It is safe to say that recent politics has been overrun by epochs of political tribalism. At least in the UK, that is, where the tumults of Brexit have divided a population and sectioned our political world into some convenient boxes. Some of those are ‘brexiteer’ or ‘remainiac’, whilst others are ‘gammons’ and ‘the looney left’. Whoever, or whatever is being talked about, it is growing increasingly more simple to lump ideologies, arguments and people in categories made for condemnation. You may have seen one of my previous articles on Jordan Peterson, where I bemoan his tendency to view all left-wingers as the same. It is a pseudoscientific view and a manipulation of history; but unfortunately, this mindsight pervades all things.
That political world, where nuance has been removed and acceptance of the other deferred, has perhaps sprouted from our cultural sphere. Throughout our lives we are fed stories where the lines between good and bad are blindingly clear. Robin Hood, good; the sheriff, bad; Batman, good; The Joker, bad; Captain America, good; Thanos, bad. And whilst some of these peoples’ morals may go through periods of uncertainty, the message is clear, there are the goodies and the baddies, and barely anyone in between. Such parallels are unrealistic. The world is stock full of diversity, and world history is the conflict of a diverse set of interests. It may be easier to see it all as red vs blue, white vs black, but that just isn’t accurate.
This isn’t true for all cultures, of course, and certainly not in recent times. Coming alongside a new set of realistic and ambiguous dramas is Martin Mcdonagh’s Three Billboards Outside Ebbing, Missouri. At face value, and on account of its trailer, the film gives off the vibes of a story full of certainty. The protagonist, Mildred Hayes, looks tough, and unremorseful in her fight against a system that has wronged her and her daughter. This continues into the beginning of the film, and especially so with the violent and racist figure of Jason Dixon, who at first appears to be a figurehead of the police’s systemic injustices. However, as we delve deeper into the drama, things start to become more nuanced.
Mildred’s violent attack against her dentist, and her later burning down of the police station, portray her as irrational and vindictive. The police chief’s welcoming attitude to Mildred’s views and his later suicide blurs some of the claims made against him. Dixon, the crass, unbearable Dixon, ends up being a key proponent in finding a suspect for the young girl’s rape and murder. Even Abercrombie, the new black police chief who at first appears to be bringing some justice, covers up for the suspected rapist on the orders of a military superior. All the certainties that this film produced in its trailer have been wiped clean and made a mockery out of. What is certain is that this isn’t The Avengers, there is no good ending, and no morally righteous conclusion. Mildred and Dixon create a newfound alliance, and the credits roll as they drive off into the Missourian countryside, determined to find her daughter’s rapist and kill him. Just as we are starved of any certainty, we are also starved of any simple retribution. This storyline is not the typical arc, no Taken or Kill Bill. We are forced to think, to look back on the confusing events we have just witnessed, to recollect on the good and the bad.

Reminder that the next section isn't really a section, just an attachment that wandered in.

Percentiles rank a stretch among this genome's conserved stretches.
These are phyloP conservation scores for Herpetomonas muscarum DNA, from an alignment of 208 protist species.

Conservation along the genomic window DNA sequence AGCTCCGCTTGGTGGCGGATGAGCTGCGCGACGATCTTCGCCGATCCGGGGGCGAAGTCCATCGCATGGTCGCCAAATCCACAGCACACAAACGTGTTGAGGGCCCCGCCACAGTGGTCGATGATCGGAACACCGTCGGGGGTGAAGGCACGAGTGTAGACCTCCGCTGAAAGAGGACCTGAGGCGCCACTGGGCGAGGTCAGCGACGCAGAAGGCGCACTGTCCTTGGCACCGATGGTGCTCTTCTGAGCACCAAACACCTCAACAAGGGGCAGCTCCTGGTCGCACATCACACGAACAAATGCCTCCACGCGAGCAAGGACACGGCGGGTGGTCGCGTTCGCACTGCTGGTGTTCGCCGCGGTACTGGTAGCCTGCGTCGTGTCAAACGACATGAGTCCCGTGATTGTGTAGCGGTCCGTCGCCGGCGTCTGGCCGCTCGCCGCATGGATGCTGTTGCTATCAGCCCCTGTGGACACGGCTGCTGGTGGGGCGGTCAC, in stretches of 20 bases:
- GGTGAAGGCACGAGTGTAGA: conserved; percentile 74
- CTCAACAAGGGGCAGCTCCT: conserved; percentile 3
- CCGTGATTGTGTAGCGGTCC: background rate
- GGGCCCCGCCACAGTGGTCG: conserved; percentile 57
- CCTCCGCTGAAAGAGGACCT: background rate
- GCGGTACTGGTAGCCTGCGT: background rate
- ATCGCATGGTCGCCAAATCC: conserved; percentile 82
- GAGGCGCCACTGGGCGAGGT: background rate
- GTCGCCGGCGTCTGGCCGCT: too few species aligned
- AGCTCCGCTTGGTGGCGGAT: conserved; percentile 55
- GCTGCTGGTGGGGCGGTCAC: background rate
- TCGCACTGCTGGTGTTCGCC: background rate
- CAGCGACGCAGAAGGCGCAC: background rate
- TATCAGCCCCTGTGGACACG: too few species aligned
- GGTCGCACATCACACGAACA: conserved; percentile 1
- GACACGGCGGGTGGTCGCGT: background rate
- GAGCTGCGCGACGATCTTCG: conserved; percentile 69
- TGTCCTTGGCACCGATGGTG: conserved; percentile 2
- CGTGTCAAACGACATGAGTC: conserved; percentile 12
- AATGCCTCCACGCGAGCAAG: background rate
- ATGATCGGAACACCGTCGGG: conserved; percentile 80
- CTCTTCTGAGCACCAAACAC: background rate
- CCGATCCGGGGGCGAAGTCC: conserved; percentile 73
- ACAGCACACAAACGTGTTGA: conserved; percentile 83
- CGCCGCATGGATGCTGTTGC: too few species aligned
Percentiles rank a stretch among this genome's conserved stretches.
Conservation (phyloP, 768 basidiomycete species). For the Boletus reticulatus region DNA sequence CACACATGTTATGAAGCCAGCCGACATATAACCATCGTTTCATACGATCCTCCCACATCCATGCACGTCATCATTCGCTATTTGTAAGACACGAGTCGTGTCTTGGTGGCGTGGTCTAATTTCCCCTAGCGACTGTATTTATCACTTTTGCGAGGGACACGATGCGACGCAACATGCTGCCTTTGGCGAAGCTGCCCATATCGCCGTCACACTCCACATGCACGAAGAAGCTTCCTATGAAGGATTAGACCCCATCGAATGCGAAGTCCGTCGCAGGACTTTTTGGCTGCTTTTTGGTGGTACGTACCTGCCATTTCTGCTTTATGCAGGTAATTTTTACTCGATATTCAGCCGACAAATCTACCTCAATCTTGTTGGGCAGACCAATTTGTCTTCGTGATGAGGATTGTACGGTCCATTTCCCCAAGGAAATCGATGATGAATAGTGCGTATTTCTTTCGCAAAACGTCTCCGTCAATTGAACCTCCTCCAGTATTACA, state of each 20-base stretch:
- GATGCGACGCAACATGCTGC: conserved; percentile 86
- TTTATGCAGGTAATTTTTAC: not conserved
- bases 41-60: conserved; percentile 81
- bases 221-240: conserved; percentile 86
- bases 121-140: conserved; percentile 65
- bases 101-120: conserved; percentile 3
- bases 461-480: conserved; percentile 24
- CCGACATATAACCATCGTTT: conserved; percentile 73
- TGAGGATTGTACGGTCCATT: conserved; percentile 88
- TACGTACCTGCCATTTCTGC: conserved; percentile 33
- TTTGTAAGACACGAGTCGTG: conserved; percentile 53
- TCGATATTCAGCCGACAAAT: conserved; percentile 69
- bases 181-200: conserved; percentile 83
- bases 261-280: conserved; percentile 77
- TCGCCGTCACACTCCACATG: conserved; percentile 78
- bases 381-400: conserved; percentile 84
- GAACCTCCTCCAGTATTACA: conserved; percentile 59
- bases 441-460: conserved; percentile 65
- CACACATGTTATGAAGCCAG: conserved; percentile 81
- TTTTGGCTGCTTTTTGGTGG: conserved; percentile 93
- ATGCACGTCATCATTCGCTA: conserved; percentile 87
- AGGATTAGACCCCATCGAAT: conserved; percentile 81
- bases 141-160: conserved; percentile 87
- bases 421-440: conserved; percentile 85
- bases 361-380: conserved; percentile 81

Going into this film with an expectation for certainty, or for a single narrative, will leave you bitterly disappointed. This happens clearly in some wider criticism, notably in The Daily Beast, where the racist cop’s ‘redemptive arc’ is considered ‘altogether offensive’. Attempts are also made to sort the film into a particularly well-worn genre, and criticism made thereafter when this fails. The Washington Post often uses phrases such as: ‘it would have been much more powerful’and ‘would have been a sharper movie’; sidelining the merit of this film into its capability to tell us something morally, rather than to depict events in an entertaining way. These pieces miss the overall purpose of this film, whose events are there for our examination but not to spoon us a narrative. The New Yorker is determined to see this story as one that attacks Trump voters, or the brexiteers of the UK; but again, this ignores the picture’s domineering, and realistic, ambiguity.
We could all learn from the developments of this film when it comes to our real-life political encounters. Often enough we expect there to be a narrative behind someone’s actions; a good and a bad, the devil and the saint, but these things do not always exist. I am not, to make it clear, telling you to support racists like Dixon even if they do good deeds, but instead to understand that no one should hold anything sacred. Good people oftentimes do bad things in the pursuit of what they see as good, and traditionally bad people can do good things (often by mistake) in the pursuit of the own self interest. Expect nothing, and be rid of the narrative-obsession that comes with our own culture. Sometimes you will be wrong, sometimes that person you hold dear will do something bad, and sometimes the ideology you despise can teach you something new.